Summit County to stop requiring ID for vaccine appointments
People who are eligible for the COVID-19 vaccine no longer will need to show a form of ID at their appointment.
In an effort to more equitably distribute the vaccine, Colorado officials decided to remove the identification requirement, which was being used to confirm a person’s age and residence. Public Health Director Amy Wineland said Tuesday, Jan. 19, that the goal is to eliminate any fear of getting the vaccine for people who are not citizens of the U.S. but still can contribute to the spread of the virus locally and throughout the state.
“We know that barriers do exist, and these are unnecessary requirements and cause more hesitancy and distrust in the vaccine and in interacting with a government agency,” Wineland said. “We know that we must eliminate barriers to have fair vaccine distribution and universal access for everybody.”
The vaccines continue to be limited to people who are 70 and older, health care workers and first responders. The county, clinics and pharmacies administering the vaccine are requiring patients to sign an attestation form, which certifies that the person falls within the current phase of distribution.
Wineland and others at the county don’t deny that the change could lead to some people lying about their age or eligibility in order to receive the vaccine.
“Ultimately, anyone that we can vaccinate helps reduce the spread of the virus,” Summit County Commissioner Tamara Pogue said. “So if somebody chooses to make that decision, I would say, ’Be thoughtful about how to help the more vulnerable folks in the community.’ But at the end of the day, everyone who’s vaccinated helps us get closer to coming out of this pandemic.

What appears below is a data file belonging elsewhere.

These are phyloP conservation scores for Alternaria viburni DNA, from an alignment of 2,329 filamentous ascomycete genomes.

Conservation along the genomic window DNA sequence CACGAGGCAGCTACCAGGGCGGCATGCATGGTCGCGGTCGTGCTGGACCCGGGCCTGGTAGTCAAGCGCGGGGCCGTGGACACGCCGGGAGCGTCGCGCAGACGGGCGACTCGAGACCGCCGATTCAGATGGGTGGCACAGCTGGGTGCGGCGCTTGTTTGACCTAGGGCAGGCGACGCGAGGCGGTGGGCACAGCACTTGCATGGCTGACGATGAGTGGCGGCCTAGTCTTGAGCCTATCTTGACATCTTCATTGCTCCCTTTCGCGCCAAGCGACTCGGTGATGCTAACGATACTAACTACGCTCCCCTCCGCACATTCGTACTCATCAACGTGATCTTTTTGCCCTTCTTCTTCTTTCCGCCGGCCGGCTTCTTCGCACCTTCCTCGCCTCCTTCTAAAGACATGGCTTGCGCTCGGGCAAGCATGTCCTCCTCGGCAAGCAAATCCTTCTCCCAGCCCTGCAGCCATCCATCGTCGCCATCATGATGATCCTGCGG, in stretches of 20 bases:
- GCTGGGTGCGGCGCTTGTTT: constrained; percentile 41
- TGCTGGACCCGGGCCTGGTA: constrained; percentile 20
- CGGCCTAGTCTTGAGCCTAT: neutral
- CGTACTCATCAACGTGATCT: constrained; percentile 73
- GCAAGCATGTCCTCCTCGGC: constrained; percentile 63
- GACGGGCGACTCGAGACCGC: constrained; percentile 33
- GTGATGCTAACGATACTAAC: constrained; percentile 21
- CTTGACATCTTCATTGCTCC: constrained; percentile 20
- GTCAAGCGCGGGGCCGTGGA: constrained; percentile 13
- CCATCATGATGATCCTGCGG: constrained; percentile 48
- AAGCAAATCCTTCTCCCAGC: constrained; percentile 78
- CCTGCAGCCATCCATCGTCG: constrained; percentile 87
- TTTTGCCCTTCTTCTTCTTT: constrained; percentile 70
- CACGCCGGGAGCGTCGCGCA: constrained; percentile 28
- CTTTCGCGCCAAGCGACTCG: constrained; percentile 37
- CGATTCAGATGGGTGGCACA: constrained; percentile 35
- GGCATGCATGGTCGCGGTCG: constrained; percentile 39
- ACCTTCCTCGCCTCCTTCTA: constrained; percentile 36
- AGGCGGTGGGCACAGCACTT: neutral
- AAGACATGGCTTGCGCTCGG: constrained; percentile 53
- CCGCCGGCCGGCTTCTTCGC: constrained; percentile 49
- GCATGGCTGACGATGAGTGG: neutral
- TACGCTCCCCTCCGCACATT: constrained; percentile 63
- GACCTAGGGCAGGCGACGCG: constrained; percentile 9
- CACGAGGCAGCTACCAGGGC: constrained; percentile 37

“Any potential risk of fraud, I think, is outweighed by the ultimate advantage of getting our economy and our behavioral health and our community back to some places of stability.”
The change also comes with a commitment on the part of the county, the Family & Intercultural Resource Center and Safeway to host vaccine distribution events in neighborhoods with residents who are less likely to know about the vaccination process.
The county has vaccinated the majority of the currently eligible population, so the additional clinics are an effort to vaccinate anyone who might have been missed. Wineland said the county received 200 doses this week, which are being distributed to local pharmacies, with 60 doses being reserved for the pop-up neighborhood clinics.
“We know that the population that may be eligible that we missed may be small, but we feel like this is a really high-value effort,” Sara Lopez, nurse manager for Summit County, said in an interview Tuesday.
This week, counties across the state also received shipments of the vaccine to administer as a second dose for those who received their first dose 28 days ago.
On Saturday, Jan. 23, and Sunday, Jan. 24, the county will be administering the second dose to people who received their first shot over the Christmas holiday at vaccine drive-thru events.
People who are eligible for the vaccine and still haven’t received their first dose can make an appointment for one of the pharmacy clinics or through Centura Health by visiting SummitCountyCo.gov/vaccine.
• Health care workers
• First responders
• Full-time residents ages 70 and older
• Part-time residents ages 70 and older who have been in the county for at least 60 days and plan to remain for another 60 days
How to make an appointment
Appointments are available through Centura Health. Appointments can be made at SummitCountyCo.gov/vaccine.
Editor’s note: This story has been updated with the information that appointments are no longer available at City Market pharmacies.
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